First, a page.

New York Governor Andrew Cuomo may start to feel heat to keep his promises after more than two dozen Democratic lawmakers gathered this week to put pressure on him to fulfill his ambitious plan of a $1.9 billion hike in school aid. Additionally, on Friday, a representative sampling of the 83 state senators and assemblymen sent a letter to his offices to lobby for the governor to follow through.
The Legislature is gearing up for a fight for more aid after the message was made explicit by being delivered on the first real work day of a new legislative session and a week ahead of the release of Cuomo's budget.
"This is an attempt by 83 members of the Legislature to say that education funding is a priority this year," declared Assembly Education Committee Chairwoman, Catherine Nolan, D-Queens.
Some lawmakers have already expressed displeasure with the state's recent handling of several education issues, including lack of funding for items such as teacher training. Meanwhile, the letter to Cuomo was absent of the signatures of key Republicans on the Senate and Assembly education committees.
"This is not an urban versus rural, downstate versus upstate issue," said state Sen. Cecilia Tkaczyk, D-Duanesburg. "This affects all of our children."
Lawmakers, in the letter sent to Cuomo, urge that the state is still lagging woefully in funding public schools despite funding increases for education in New York's past two budgets. More than 70% of schools still receive less state funding than in the recession years of 2008-2009 as it cited from a statistic from the nonprofit education advocacy group, Alliance for Quality Education.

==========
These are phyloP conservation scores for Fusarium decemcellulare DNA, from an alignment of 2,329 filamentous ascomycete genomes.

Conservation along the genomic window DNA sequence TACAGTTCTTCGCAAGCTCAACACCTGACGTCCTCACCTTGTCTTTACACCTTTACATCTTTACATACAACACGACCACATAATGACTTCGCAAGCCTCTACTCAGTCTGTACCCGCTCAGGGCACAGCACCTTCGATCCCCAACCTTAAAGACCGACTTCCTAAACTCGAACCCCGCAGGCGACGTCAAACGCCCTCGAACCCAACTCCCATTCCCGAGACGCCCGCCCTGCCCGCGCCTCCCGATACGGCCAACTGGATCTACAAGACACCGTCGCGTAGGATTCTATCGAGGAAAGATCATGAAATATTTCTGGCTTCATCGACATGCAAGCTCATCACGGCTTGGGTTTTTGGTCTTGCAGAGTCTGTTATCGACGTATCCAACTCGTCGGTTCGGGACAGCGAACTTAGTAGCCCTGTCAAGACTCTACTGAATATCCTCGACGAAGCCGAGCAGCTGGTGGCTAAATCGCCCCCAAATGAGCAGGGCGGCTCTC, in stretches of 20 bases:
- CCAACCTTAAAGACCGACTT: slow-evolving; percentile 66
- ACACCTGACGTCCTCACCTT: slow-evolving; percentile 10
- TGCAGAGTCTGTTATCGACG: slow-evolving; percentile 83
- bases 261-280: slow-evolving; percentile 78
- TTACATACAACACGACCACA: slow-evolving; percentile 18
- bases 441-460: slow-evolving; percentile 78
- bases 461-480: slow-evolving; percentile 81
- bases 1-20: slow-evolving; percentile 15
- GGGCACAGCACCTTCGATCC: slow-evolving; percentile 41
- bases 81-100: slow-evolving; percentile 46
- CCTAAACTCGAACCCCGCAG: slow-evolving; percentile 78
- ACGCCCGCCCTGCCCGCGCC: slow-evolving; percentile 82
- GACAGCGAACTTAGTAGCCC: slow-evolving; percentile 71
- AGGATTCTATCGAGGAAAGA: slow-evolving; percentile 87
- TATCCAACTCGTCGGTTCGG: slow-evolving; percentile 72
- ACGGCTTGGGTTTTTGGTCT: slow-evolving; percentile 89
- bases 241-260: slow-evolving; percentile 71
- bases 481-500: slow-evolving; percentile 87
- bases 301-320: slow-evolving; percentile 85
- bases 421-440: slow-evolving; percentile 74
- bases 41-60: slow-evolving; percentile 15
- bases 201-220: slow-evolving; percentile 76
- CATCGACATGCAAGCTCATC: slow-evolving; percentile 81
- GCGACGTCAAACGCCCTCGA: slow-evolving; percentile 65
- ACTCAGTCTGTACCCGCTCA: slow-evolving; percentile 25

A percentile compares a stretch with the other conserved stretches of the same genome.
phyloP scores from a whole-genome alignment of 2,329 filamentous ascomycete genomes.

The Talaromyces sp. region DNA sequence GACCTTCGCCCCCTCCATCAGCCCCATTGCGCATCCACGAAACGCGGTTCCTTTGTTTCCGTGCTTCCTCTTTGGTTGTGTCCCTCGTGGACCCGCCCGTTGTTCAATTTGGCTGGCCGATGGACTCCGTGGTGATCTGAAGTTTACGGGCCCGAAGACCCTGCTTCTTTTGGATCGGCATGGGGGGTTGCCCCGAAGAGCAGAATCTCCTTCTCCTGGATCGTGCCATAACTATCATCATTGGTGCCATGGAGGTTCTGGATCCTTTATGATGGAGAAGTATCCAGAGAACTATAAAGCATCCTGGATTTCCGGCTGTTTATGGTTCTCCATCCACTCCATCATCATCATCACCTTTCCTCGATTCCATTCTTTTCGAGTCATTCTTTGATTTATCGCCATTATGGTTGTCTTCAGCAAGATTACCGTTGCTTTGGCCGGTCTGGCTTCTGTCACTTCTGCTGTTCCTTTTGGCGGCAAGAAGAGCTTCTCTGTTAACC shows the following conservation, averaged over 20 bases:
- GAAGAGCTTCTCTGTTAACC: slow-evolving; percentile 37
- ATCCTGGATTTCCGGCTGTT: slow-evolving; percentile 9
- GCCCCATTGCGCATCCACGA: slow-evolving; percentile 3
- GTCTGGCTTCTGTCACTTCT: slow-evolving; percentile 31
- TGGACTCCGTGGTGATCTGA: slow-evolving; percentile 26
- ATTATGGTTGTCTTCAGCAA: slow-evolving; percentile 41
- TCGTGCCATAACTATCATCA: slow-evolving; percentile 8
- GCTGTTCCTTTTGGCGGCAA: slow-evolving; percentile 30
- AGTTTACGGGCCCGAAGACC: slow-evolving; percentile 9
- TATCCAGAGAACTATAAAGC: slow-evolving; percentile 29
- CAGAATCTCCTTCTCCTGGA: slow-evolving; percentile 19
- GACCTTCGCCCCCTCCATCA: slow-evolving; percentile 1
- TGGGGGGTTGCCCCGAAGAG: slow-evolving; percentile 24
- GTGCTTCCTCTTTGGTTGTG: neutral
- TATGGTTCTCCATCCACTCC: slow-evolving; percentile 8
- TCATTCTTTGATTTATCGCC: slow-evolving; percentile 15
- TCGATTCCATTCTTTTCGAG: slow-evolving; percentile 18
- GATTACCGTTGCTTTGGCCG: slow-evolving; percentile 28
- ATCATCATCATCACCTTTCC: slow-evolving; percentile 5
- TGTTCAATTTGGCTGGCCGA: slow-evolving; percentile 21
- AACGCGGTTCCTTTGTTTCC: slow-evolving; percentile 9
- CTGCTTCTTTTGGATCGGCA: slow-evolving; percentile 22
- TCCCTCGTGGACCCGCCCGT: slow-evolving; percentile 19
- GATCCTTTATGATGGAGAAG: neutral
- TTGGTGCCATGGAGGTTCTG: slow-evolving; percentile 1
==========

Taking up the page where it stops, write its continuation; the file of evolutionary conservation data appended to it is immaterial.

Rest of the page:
"Our schools need $1.9 billion in additional aid, distributed in an equitable formula, to overcome the cuts of prior years and prepare our students for the global economy," the letter concludes.
Though they did air general concerns such as overcrowded classrooms and cuts to programs such as languages and arts, lawmakers did not specify how that money should be spent.
In its spending recommendations last month, the state Board of Regents called for a $1.3 billion increase in school aid, including $125 million more for instructional development and an increased emphasis on funding high-need areas.
As Kristen V. Brown of Albany Times-Union reports, arguing that $1.3 billion is not enough to reverse the cutbacks schools have had to make in recent years, the Alliance for Quality Education, whose director spoke alongside lawmakers on Monday, has called for the $1.9 billion increase.
Education funding will increase by about 5% according to Cuomo, but a spending cap he set in 2011 that ties education aid to personal income growth means it should only grow by about 3.4%. In addition, he said a priority in this budget is education funding. He is also calling for expensive measures such as universal prekindergarten. At the same time, the governor has outlined plans for about $2.2 billion in tax breaks.
On January 21st, Cuomo is expected to release his spending plan. Lawmakers will have until the end of March to adopt the $135 billion budget.